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Restaurants’ new focus: Will Carney follow CDC, remove indoor mask mandate

Betsy Price Business, Food & Dining, Government & Politics, Headlines, Health

 

 

UPDATE: Carney said today that he would not announced a decision until next week.

Yes, restaurants are having trouble finding workers.

Yes, restaurants are worried about having to raise minimum wage to $15 an hour as they come out of the COVID-19 pandemic.

But what restaurant owners and managers were really talking about Thursday was the Centers for Disease Control’s announcement that those who are vaccinated no longer have to wear masks indoors or out.

They want to know when Gov. John Carney will update his COVID-19 emergency order to include that, because his last version allowed restaurants to go to full capacity, but still required masks indoors for diners and workers.

And Delaware restaurants have to abide by his order, no matter what the CDC said.

“We’re hoping the governor acts swiftly and quickly and complies with the CDC’s recommendation, follows the science and amends his executive order to reflect what the CDC said, which is masks no longer need to be worn inside by vaccinated people,” said Carl Georigi, CEO of Platinum Dining Group. It owns Eclipse Bistro, Capers and Lemons, Taverna and more.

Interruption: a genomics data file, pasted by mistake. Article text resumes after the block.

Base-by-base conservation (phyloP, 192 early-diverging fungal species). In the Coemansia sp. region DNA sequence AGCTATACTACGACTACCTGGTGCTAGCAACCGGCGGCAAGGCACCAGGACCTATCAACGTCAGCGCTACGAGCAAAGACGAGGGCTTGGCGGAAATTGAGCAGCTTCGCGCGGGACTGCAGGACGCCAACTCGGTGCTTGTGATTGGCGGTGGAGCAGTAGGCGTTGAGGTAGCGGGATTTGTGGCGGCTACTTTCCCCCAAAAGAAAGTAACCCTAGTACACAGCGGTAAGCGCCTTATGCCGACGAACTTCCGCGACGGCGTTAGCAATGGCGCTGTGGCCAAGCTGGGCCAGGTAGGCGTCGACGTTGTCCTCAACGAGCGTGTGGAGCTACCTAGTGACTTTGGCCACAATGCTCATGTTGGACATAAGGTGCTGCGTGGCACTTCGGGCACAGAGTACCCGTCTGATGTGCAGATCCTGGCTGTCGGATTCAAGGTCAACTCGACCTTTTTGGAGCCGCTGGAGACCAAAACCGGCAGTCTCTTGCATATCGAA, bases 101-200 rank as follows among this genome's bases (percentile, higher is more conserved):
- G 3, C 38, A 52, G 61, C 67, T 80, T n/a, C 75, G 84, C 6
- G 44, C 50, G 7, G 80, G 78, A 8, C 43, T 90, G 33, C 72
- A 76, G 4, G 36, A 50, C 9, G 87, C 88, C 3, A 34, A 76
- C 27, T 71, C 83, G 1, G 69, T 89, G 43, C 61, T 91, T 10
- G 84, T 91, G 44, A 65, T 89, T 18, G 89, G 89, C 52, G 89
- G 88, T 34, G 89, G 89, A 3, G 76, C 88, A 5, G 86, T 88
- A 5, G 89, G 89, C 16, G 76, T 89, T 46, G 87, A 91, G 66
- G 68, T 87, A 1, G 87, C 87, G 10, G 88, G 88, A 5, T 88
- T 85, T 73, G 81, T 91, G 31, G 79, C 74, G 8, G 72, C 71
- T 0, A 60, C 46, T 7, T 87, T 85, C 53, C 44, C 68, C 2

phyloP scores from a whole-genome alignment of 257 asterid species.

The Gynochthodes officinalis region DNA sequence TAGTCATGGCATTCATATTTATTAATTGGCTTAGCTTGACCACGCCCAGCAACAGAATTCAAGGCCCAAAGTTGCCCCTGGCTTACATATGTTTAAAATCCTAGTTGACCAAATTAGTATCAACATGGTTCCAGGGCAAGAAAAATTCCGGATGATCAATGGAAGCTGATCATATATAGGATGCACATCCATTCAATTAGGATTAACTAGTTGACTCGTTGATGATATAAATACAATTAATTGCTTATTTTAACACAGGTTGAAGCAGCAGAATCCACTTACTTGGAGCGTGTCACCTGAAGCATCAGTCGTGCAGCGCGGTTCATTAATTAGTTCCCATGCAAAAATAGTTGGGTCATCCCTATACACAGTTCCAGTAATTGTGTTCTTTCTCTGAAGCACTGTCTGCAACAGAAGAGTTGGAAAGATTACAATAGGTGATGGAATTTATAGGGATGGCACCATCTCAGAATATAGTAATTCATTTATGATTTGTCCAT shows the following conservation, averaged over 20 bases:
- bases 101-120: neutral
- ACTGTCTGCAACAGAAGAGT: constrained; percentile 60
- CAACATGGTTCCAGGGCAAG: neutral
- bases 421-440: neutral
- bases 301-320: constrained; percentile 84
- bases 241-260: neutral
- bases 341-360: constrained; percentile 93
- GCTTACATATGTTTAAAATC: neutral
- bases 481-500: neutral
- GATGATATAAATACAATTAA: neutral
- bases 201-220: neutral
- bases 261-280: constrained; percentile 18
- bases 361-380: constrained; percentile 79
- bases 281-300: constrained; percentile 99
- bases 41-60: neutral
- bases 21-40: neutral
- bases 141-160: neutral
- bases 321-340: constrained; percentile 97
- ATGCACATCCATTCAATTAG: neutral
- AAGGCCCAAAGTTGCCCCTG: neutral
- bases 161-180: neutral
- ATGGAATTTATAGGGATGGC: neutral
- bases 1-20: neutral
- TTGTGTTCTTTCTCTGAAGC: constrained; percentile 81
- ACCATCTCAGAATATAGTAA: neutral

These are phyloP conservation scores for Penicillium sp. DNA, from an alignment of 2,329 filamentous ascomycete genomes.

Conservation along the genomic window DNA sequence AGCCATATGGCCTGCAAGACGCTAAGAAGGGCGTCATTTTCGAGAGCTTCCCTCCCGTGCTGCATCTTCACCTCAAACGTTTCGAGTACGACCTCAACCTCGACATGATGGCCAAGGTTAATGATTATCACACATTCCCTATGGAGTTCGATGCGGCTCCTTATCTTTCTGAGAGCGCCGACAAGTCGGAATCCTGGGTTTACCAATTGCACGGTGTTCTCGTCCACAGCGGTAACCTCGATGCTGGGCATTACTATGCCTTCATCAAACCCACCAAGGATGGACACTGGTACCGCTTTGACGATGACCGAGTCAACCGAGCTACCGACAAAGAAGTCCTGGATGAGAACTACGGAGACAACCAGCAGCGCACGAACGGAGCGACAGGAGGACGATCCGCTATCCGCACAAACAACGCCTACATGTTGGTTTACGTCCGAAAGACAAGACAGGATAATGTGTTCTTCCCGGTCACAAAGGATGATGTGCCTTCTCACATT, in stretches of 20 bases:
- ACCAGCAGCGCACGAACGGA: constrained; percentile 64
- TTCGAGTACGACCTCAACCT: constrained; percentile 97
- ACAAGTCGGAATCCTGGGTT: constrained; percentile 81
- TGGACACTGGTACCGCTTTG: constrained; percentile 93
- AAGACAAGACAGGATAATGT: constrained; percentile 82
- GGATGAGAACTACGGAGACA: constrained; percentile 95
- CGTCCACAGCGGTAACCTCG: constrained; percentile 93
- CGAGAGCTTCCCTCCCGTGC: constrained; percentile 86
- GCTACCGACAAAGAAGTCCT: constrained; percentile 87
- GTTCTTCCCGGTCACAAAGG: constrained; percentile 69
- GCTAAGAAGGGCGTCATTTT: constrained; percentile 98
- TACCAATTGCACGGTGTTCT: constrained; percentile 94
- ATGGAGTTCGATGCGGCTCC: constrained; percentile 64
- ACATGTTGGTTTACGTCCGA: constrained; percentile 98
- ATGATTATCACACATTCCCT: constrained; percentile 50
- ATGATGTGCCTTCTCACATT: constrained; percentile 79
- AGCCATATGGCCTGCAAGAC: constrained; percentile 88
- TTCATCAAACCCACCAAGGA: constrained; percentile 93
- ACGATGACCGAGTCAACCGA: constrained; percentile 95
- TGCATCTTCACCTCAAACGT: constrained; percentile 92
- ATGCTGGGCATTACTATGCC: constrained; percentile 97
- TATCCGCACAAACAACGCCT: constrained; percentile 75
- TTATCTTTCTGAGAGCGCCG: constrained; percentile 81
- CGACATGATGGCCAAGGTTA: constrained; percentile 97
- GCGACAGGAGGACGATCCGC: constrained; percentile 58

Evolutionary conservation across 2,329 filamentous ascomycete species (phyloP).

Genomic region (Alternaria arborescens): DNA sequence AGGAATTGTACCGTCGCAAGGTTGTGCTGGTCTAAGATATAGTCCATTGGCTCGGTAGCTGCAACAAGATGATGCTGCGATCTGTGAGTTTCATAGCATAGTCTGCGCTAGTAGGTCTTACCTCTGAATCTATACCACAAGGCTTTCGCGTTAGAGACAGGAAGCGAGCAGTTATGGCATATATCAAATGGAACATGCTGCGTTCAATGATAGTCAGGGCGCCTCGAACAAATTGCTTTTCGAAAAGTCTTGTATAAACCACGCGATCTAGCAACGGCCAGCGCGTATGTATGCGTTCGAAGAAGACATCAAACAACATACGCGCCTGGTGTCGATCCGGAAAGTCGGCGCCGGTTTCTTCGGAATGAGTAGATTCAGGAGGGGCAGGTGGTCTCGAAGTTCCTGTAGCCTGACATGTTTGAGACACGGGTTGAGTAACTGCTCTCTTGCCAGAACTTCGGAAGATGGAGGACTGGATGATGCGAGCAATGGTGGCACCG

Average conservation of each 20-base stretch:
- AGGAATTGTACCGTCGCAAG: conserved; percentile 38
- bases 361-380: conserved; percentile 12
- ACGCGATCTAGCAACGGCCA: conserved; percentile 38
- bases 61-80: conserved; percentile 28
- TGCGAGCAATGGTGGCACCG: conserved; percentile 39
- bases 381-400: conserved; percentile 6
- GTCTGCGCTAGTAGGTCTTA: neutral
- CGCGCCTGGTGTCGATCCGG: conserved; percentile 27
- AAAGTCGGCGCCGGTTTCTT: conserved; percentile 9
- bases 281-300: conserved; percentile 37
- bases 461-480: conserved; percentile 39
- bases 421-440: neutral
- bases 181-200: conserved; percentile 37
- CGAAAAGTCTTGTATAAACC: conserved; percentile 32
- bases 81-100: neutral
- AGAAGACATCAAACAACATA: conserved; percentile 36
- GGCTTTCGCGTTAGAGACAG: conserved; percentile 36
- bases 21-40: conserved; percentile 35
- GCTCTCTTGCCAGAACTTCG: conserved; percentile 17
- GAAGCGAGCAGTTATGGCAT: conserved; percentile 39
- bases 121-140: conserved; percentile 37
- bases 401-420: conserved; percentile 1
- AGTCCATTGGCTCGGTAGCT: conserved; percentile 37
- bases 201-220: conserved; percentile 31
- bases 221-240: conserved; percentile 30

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Carney’s spokesman said state officials are considering what to do.

“We’re reviewing the new CDC guidance, which was just published this afternoon,” said Jonathan Starkey in a text. “Delaware’s emergency order still requires masks indoors. We will communicate updates to Delaware’s requirements once we have reviewed the implications of CDC’s guidance.”

Starkey said the evidence is clear that vaccines are extremely safe and effective.

“And Delawareans who are fully vaccinated have significant protection from COVID-19 infection and serious illness,” Starkey said. “We would encourage all Delawareans to get vaccinated at de.gov/getmyvaccine.”

On Friday, during the unveiling of the Riverfront Development Corp.’s plans for the east side of the Christina River, Carney told people attending — who sitting socially distanced under a tent — that they could take off their masks. He already had.

“By the beginning of next week, we’ll have some kind of assessment of what to do with the President (Joe Biden) said last night about taking off the mask,” Carney said. “But right now,  you’re good to take it off, or leave it on.”

Delaware had plenty of company in not immediately embracing the CDC’s new guidance, which still recommended even the vaccinated wear masks when flying, on public transit, visiting health care facilities or in places where lots of people live together, such as prisons or homeless shelters. While a few state immediately embraced it, many others reacted cautiously and said they were reviewing it, too.

Allowing diners and workers to take off their masks will make work easier for employees and will be more welcoming to guests, who are starting to return, Georigi said.

When he was asked if he would require guests to show proof of vaccination, Georigi stopped short of saying no.

“You know, at some point we have to go back to trusting our fellow man, so it will be interesting to see what the approach will be,” he said. “This information is new, so we’re just digesting it right now, but it’s a huge step in the right direction for not only our industry, but for all the industries in terms of recovery, trying to stabilize our businesses and get back to economic prosperity.”

 

 

 

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